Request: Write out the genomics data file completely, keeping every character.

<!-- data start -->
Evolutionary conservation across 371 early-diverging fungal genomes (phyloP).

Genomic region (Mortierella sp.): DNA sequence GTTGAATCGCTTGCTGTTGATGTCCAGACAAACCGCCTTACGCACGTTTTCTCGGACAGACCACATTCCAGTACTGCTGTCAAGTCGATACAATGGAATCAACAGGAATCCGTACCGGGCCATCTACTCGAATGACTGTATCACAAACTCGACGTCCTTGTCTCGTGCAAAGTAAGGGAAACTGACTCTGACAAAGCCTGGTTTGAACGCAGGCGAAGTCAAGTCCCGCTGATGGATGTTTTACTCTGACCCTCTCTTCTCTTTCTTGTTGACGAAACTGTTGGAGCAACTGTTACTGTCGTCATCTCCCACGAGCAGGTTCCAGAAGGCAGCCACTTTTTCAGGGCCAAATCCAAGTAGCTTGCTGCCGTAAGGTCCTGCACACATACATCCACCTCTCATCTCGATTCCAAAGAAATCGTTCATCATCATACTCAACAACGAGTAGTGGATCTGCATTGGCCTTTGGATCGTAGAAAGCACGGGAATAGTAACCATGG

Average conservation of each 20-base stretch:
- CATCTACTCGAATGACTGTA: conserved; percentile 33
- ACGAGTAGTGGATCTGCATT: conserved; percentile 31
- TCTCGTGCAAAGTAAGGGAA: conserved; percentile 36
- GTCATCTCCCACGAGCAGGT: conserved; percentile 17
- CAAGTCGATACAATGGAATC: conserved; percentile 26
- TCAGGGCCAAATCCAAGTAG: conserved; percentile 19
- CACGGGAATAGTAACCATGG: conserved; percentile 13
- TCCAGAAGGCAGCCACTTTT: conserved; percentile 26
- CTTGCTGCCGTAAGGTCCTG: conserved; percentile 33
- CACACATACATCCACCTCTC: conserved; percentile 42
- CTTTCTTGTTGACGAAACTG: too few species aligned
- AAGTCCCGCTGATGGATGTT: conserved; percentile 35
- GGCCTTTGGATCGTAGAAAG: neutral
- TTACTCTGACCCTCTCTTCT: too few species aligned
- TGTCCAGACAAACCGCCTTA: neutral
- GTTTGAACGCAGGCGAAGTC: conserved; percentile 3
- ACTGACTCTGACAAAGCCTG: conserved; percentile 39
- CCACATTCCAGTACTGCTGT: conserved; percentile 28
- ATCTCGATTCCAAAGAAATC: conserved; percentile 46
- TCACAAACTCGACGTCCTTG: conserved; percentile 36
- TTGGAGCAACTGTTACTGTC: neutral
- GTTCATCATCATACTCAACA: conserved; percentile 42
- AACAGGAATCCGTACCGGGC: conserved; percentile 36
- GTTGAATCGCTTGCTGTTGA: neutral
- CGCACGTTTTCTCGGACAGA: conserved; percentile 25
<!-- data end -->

Evolutionary conservation across 371 early-diverging fungal genomes (phyloP).

Genomic region (Mortierella sp.): DNA sequence GTTGAATCGCTTGCTGTTGATGTCCAGACAAACCGCCTTACGCACGTTTTCTCGGACAGACCACATTCCAGTACTGCTGTCAAGTCGATACAATGGAATCAACAGGAATCCGTACCGGGCCATCTACTCGAATGACTGTATCACAAACTCGACGTCCTTGTCTCGTGCAAAGTAAGGGAAACTGACTCTGACAAAGCCTGGTTTGAACGCAGGCGAAGTCAAGTCCCGCTGATGGATGTTTTACTCTGACCCTCTCTTCTCTTTCTTGTTGACGAAACTGTTGGAGCAACTGTTACTGTCGTCATCTCCCACGAGCAGGTTCCAGAAGGCAGCCACTTTTTCAGGGCCAAATCCAAGTAGCTTGCTGCCGTAAGGTCCTGCACACATACATCCACCTCTCATCTCGATTCCAAAGAAATCGTTCATCATCATACTCAACAACGAGTAGTGGATCTGCATTGGCCTTTGGATCGTAGAAAGCACGGGAATAGTAACCATGG

Average conservation of each 20-base stretch:
- CATCTACTCGAATGACTGTA: conserved; percentile 33
- ACGAGTAGTGGATCTGCATT: conserved; percentile 31
- TCTCGTGCAAAGTAAGGGAA: conserved; percentile 36
- GTCATCTCCCACGAGCAGGT: conserved; percentile 17
- CAAGTCGATACAATGGAATC: conserved; percentile 26
- TCAGGGCCAAATCCAAGTAG: conserved; percentile 19
- CACGGGAATAGTAACCATGG: conserved; percentile 13
- TCCAGAAGGCAGCCACTTTT: conserved; percentile 26
- CTTGCTGCCGTAAGGTCCTG: conserved; percentile 33
- CACACATACATCCACCTCTC: conserved; percentile 42
- CTTTCTTGTTGACGAAACTG: too few species aligned
- AAGTCCCGCTGATGGATGTT: conserved; percentile 35
- GGCCTTTGGATCGTAGAAAG: neutral
- TTACTCTGACCCTCTCTTCT: too few species aligned
- TGTCCAGACAAACCGCCTTA: neutral
- GTTTGAACGCAGGCGAAGTC: conserved; percentile 3
- ACTGACTCTGACAAAGCCTG: conserved; percentile 39
- CCACATTCCAGTACTGCTGT: conserved; percentile 28
- ATCTCGATTCCAAAGAAATC: conserved; percentile 46
- TCACAAACTCGACGTCCTTG: conserved; percentile 36
- TTGGAGCAACTGTTACTGTC: neutral
- GTTCATCATCATACTCAACA: conserved; percentile 42
- AACAGGAATCCGTACCGGGC: conserved; percentile 36
- GTTGAATCGCTTGCTGTTGA: neutral
- CGCACGTTTTCTCGGACAGA: conserved; percentile 25